Retrograde: adj. - "Opposite to the usual order; inverted or reversed."
This show's three photographers (or is it two photographers and one graphic artist?) all hail from the same stable: Vitale Art Studio. Johnny Vitale, proprietor, Bruce Stratton, whom I was told works there, and Rachel Doherty, whose internship at Vitale is soon coming to a close, from Columbia College in Chicago.
Rachel's works lean to the conceptual, as in "Now, In 3-D". In this B&W photograph we see the torso and legs of a woman sitting down, holding an empty (11x14?) frame with her right hand, just above her lap. Her left hand and bracelets reach through it, towards the viewer, almost as if to shake hands. The subframe, in effect, creates a secondary image within the main one, but also questions and attempts to revert and oppose photography's transformation of light echoing from an object/person/scene from a 3-D image into the familiar 2-D print. The flatness of the print is inverted. The works shown from Rachel were conceptual, witty, introspective scenes.
Bruce Stratton creatively framed his pictures vertically, as if being viewed in outsized iPhones (3Gs?). They look like they might have been taken with one. These pictures are deceptively casual-looking. We see signs of American Luminism (Eggleston, Meyerowitz, Greiner, et al.) in these pictures: The legacy of Atget through Walker Evans (via Berenice Abbott) in the signage and implied men at work. The accessories of urban workmen, like the dozens of orange dollies parked in front of what looks like a Home Depot, initially appear to be a giant merry-go-round, they end up being about more work than play. In another picture, we see what seem to be water, heating, or sewage pipes, idle, but in the process of being installed or maintained. In another, there is a view of a sign, looking up from the floor through the window of a work truck.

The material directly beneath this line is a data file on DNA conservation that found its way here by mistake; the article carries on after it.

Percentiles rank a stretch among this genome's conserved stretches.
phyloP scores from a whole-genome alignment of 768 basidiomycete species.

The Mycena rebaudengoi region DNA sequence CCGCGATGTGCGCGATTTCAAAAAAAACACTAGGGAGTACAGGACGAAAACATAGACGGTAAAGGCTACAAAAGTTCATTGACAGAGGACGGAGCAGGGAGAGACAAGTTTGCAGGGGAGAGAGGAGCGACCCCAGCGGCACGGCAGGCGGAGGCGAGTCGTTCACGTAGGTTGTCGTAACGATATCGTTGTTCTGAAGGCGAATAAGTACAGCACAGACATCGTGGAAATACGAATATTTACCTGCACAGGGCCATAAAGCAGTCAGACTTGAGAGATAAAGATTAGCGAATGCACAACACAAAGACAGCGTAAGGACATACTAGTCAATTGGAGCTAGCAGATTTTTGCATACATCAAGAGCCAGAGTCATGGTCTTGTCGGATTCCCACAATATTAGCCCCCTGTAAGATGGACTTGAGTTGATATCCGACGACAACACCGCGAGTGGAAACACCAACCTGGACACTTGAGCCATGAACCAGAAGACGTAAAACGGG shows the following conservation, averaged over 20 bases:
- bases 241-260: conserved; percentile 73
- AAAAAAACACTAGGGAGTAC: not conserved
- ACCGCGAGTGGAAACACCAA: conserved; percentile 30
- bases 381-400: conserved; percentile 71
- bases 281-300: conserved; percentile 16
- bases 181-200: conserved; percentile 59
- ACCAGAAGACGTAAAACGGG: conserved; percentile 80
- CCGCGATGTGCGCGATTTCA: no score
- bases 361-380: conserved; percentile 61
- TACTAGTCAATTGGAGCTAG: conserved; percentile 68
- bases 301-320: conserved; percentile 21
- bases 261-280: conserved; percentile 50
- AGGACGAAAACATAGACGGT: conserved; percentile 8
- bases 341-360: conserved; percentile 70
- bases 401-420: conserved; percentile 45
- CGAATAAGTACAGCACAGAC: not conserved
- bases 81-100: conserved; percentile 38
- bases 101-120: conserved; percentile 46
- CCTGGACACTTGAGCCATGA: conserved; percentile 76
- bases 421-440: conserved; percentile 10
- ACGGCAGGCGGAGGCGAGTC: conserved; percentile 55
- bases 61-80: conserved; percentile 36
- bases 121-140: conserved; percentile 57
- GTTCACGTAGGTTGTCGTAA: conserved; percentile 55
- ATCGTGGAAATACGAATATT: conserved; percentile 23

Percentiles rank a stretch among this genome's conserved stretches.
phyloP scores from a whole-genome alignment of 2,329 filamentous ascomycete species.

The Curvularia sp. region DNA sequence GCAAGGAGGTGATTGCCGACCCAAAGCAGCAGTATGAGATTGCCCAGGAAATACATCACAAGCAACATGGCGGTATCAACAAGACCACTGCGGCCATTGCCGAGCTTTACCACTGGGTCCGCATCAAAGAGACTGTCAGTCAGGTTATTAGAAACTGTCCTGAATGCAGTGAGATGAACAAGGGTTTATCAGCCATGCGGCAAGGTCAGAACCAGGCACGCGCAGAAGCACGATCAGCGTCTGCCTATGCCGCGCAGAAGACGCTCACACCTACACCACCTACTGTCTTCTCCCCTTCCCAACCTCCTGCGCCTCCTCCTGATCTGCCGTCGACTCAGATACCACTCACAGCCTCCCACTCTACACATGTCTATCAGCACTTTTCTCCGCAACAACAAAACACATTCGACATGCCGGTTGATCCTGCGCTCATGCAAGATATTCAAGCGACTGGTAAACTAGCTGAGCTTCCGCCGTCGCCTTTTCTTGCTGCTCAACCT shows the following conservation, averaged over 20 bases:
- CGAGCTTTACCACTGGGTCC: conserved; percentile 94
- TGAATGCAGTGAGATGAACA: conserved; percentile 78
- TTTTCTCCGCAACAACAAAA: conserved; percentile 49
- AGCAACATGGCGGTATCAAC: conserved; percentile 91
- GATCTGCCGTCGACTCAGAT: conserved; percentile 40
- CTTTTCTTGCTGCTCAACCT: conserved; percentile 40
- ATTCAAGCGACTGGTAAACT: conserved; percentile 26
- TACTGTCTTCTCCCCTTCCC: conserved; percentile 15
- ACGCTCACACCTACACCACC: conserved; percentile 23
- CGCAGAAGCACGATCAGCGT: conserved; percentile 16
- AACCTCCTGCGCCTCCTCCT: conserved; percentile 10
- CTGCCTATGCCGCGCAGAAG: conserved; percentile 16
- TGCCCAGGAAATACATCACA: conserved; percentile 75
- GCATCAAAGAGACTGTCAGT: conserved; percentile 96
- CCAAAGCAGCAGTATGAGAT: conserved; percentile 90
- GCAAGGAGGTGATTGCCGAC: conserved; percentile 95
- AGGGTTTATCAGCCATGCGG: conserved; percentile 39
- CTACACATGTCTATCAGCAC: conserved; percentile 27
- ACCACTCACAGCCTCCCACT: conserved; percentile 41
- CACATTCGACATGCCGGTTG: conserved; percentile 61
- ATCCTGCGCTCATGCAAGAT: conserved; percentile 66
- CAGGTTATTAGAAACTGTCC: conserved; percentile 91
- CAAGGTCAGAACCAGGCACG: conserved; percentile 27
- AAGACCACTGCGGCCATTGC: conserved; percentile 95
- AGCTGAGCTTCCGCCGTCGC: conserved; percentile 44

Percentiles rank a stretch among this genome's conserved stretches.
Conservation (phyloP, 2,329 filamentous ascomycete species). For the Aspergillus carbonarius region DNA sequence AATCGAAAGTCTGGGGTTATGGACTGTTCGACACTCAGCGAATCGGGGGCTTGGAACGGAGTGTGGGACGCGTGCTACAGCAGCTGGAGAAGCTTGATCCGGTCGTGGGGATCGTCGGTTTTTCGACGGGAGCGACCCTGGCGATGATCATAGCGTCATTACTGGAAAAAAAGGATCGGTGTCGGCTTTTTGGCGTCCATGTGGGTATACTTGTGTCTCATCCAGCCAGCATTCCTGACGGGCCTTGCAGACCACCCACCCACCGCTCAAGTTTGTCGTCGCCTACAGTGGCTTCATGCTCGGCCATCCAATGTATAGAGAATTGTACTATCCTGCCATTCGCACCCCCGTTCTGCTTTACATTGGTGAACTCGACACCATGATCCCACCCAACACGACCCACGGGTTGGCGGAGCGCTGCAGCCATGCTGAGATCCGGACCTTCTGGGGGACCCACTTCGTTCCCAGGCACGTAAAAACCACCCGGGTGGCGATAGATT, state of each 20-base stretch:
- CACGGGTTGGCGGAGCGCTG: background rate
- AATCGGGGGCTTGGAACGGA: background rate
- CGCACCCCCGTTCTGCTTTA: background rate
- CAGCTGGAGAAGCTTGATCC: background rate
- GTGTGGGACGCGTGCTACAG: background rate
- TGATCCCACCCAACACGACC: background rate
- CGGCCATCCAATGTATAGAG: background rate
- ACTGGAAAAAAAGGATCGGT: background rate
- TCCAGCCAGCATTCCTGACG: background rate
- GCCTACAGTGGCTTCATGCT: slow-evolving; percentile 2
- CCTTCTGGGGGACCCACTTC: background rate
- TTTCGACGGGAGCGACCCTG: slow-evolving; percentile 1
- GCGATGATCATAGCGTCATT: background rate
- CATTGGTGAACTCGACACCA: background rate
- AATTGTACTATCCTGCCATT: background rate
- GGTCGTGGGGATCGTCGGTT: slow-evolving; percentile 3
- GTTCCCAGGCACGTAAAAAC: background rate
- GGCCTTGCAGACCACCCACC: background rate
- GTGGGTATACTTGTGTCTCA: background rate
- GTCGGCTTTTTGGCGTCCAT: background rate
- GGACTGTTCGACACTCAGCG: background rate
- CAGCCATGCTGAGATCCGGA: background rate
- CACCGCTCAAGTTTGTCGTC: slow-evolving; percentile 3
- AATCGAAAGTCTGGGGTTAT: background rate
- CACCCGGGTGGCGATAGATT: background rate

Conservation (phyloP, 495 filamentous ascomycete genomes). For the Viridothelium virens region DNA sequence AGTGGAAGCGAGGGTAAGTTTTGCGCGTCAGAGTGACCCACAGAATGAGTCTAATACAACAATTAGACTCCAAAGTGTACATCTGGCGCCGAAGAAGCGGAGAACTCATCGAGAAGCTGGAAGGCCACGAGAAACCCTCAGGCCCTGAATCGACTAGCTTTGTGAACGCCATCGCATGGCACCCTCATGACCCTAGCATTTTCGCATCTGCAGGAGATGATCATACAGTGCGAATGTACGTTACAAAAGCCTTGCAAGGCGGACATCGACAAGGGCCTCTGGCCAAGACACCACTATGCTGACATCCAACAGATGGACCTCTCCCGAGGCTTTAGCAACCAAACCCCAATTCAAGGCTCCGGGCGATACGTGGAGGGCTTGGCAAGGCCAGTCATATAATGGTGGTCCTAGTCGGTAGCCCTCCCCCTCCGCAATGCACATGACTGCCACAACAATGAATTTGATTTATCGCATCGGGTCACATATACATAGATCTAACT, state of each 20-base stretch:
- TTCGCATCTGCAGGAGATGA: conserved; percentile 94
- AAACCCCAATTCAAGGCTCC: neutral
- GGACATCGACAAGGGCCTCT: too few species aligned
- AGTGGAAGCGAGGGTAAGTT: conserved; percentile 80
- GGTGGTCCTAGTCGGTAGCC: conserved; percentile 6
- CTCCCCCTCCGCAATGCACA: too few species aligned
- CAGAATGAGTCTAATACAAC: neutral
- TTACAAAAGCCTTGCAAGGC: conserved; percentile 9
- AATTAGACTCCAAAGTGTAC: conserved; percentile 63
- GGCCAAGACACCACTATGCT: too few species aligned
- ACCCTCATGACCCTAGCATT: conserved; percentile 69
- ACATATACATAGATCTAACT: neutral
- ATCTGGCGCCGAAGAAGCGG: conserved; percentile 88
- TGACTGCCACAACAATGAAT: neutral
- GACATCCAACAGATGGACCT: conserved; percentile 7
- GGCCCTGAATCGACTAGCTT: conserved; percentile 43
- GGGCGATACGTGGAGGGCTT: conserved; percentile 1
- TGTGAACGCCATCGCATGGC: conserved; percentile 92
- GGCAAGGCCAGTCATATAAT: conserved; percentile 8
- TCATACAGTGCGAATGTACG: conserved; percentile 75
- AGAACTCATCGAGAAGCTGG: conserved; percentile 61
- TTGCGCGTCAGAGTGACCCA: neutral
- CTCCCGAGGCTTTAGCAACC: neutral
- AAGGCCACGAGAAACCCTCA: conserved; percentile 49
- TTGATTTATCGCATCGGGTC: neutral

"Rained Out" shows a misty, rainy day, with a large banana leaf arcing from bottom-center to midline-left of the picture. Behind it, a driveway, with a workman's trailer parked. Lush lawns behind it and across the street. A ranch-style suburban house sprawls there. Is the workman rained out?
Johnny Vitale's works are composites of several pictures digitally collaged. There's a human figure and face in every image, lots of cultural signifiers, too: That familiar pyramid and the "Annuit Coeptus" on the dollar bill, a boom box, old Ford (I think) and checkered sneakers, for example. The faces in these images are not deadpan in the slightest. They grimace, perform, and stare at us. These are not postcards from Pleasant Valley.
In "New Rules", The figure of a young boy dressed in a (Halloween?) costume stands in the center of the frame, shown from his thighs-up. He looks terse and appears to be holding an XXL machete, which, perhaps coincidentally, is rather penile looking and at the right angle. Behind the boy is a yellow bus which Vitale has outfitted with mag wheels and low profile tires. Sandwiched in-between is a sideways picture of the fire escapes from a tenement building (?). Behind that a concrete wall with a spray-painted (house?) number. On the right edge of the picture, a chair on its side, in its own subframe. Before the boy, at waist-level, is a painted white rectangle, with drips. Behind the boy's head is another white painted rectangle, sans drips. The rectangles serve to add false dimensionality fore and aft, also placing visual torque, almost tilting the boy forwards, and resonating at 90 degrees from the picture plane.
PS. "Retrograde", with 17 works from Rachel Doherty, Bruce Stratton and Johnny Vitale. Opened Sunday, August 15th. It is at the Kahwa Cafe, a beautiful, quiet place to read one's NYT or laptop, or bring a group of friends, and enjoy great coffee, cookies, etc., that in mid-afternoon looks more than a little Hopperesque. 204 2nd Ave, S., St Pete. 727.821.1942